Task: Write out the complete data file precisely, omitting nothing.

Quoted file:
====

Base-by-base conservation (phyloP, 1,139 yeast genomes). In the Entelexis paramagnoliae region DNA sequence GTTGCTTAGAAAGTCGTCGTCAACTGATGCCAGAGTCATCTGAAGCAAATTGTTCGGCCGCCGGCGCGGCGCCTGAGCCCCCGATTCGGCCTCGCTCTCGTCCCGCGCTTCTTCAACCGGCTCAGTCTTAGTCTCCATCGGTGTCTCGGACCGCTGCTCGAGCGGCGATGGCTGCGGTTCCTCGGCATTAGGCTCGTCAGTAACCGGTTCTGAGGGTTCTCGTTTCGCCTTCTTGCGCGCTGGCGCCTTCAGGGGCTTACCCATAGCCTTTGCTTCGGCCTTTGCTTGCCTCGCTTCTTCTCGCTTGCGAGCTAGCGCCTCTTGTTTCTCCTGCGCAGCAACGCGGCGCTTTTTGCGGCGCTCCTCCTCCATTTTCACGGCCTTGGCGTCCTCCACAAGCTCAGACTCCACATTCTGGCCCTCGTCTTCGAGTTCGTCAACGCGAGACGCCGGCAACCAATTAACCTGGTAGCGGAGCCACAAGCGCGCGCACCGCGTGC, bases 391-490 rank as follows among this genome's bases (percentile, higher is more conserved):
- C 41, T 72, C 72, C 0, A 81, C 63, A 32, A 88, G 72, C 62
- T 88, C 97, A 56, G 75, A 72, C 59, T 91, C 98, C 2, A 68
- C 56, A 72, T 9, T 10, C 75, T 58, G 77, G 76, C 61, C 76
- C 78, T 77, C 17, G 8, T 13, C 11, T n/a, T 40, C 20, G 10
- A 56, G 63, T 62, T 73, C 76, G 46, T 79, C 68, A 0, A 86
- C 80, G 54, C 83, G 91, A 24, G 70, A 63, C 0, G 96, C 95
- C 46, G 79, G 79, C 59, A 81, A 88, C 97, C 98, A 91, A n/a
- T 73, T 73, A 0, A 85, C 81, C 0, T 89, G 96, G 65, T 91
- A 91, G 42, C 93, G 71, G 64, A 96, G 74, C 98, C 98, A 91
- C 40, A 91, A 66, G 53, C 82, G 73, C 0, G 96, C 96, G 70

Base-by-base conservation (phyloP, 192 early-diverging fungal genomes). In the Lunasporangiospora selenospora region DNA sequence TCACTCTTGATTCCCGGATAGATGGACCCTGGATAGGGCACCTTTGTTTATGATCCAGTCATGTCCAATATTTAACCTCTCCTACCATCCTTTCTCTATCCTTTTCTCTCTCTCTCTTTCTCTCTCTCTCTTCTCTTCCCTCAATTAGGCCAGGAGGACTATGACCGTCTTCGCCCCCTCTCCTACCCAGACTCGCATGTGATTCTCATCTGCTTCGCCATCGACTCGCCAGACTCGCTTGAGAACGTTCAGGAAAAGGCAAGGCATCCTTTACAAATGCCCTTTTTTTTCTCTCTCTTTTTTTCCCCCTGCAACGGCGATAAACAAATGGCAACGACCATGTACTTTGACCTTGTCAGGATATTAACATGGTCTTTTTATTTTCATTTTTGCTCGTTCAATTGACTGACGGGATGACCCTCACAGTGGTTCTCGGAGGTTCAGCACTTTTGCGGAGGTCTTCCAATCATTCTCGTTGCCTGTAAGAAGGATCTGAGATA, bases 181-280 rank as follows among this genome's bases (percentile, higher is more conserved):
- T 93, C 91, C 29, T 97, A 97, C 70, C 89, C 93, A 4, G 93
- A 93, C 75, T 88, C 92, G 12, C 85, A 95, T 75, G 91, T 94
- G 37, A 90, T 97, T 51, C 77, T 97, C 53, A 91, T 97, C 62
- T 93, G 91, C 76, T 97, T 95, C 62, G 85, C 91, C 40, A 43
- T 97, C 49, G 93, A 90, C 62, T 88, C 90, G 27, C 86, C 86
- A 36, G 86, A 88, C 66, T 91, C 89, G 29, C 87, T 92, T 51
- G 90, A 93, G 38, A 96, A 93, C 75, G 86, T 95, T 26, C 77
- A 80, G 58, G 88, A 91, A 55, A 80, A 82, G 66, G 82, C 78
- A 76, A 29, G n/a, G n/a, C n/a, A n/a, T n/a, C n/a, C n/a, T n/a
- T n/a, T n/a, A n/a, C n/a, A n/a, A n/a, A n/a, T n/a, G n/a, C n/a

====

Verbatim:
Base-by-base conservation (phyloP, 1,139 yeast genomes). In the Entelexis paramagnoliae region DNA sequence GTTGCTTAGAAAGTCGTCGTCAACTGATGCCAGAGTCATCTGAAGCAAATTGTTCGGCCGCCGGCGCGGCGCCTGAGCCCCCGATTCGGCCTCGCTCTCGTCCCGCGCTTCTTCAACCGGCTCAGTCTTAGTCTCCATCGGTGTCTCGGACCGCTGCTCGAGCGGCGATGGCTGCGGTTCCTCGGCATTAGGCTCGTCAGTAACCGGTTCTGAGGGTTCTCGTTTCGCCTTCTTGCGCGCTGGCGCCTTCAGGGGCTTACCCATAGCCTTTGCTTCGGCCTTTGCTTGCCTCGCTTCTTCTCGCTTGCGAGCTAGCGCCTCTTGTTTCTCCTGCGCAGCAACGCGGCGCTTTTTGCGGCGCTCCTCCTCCATTTTCACGGCCTTGGCGTCCTCCACAAGCTCAGACTCCACATTCTGGCCCTCGTCTTCGAGTTCGTCAACGCGAGACGCCGGCAACCAATTAACCTGGTAGCGGAGCCACAAGCGCGCGCACCGCGTGC, bases 391-490 rank as follows among this genome's bases (percentile, higher is more conserved):
- C 41, T 72, C 72, C 0, A 81, C 63, A 32, A 88, G 72, C 62
- T 88, C 97, A 56, G 75, A 72, C 59, T 91, C 98, C 2, A 68
- C 56, A 72, T 9, T 10, C 75, T 58, G 77, G 76, C 61, C 76
- C 78, T 77, C 17, G 8, T 13, C 11, T n/a, T 40, C 20, G 10
- A 56, G 63, T 62, T 73, C 76, G 46, T 79, C 68, A 0, A 86
- C 80, G 54, C 83, G 91, A 24, G 70, A 63, C 0, G 96, C 95
- C 46, G 79, G 79, C 59, A 81, A 88, C 97, C 98, A 91, A n/a
- T 73, T 73, A 0, A 85, C 81, C 0, T 89, G 96, G 65, T 91
- A 91, G 42, C 93, G 71, G 64, A 96, G 74, C 98, C 98, A 91
- C 40, A 91, A 66, G 53, C 82, G 73, C 0, G 96, C 96, G 70

Base-by-base conservation (phyloP, 192 early-diverging fungal genomes). In the Lunasporangiospora selenospora region DNA sequence TCACTCTTGATTCCCGGATAGATGGACCCTGGATAGGGCACCTTTGTTTATGATCCAGTCATGTCCAATATTTAACCTCTCCTACCATCCTTTCTCTATCCTTTTCTCTCTCTCTCTTTCTCTCTCTCTCTTCTCTTCCCTCAATTAGGCCAGGAGGACTATGACCGTCTTCGCCCCCTCTCCTACCCAGACTCGCATGTGATTCTCATCTGCTTCGCCATCGACTCGCCAGACTCGCTTGAGAACGTTCAGGAAAAGGCAAGGCATCCTTTACAAATGCCCTTTTTTTTCTCTCTCTTTTTTTCCCCCTGCAACGGCGATAAACAAATGGCAACGACCATGTACTTTGACCTTGTCAGGATATTAACATGGTCTTTTTATTTTCATTTTTGCTCGTTCAATTGACTGACGGGATGACCCTCACAGTGGTTCTCGGAGGTTCAGCACTTTTGCGGAGGTCTTCCAATCATTCTCGTTGCCTGTAAGAAGGATCTGAGATA, bases 181-280 rank as follows among this genome's bases (percentile, higher is more conserved):
- T 93, C 91, C 29, T 97, A 97, C 70, C 89, C 93, A 4, G 93
- A 93, C 75, T 88, C 92, G 12, C 85, A 95, T 75, G 91, T 94
- G 37, A 90, T 97, T 51, C 77, T 97, C 53, A 91, T 97, C 62
- T 93, G 91, C 76, T 97, T 95, C 62, G 85, C 91, C 40, A 43
- T 97, C 49, G 93, A 90, C 62, T 88, C 90, G 27, C 86, C 86
- A 36, G 86, A 88, C 66, T 91, C 89, G 29, C 87, T 92, T 51
- G 90, A 93, G 38, A 96, A 93, C 75, G 86, T 95, T 26, C 77
- A 80, G 58, G 88, A 91, A 55, A 80, A 82, G 66, G 82, C 78
- A 76, A 29, G n/a, G n/a, C n/a, A n/a, T n/a, C n/a, C n/a, T n/a
- T n/a, T n/a, A n/a, C n/a, A n/a, A n/a, A n/a, T n/a, G n/a, C n/a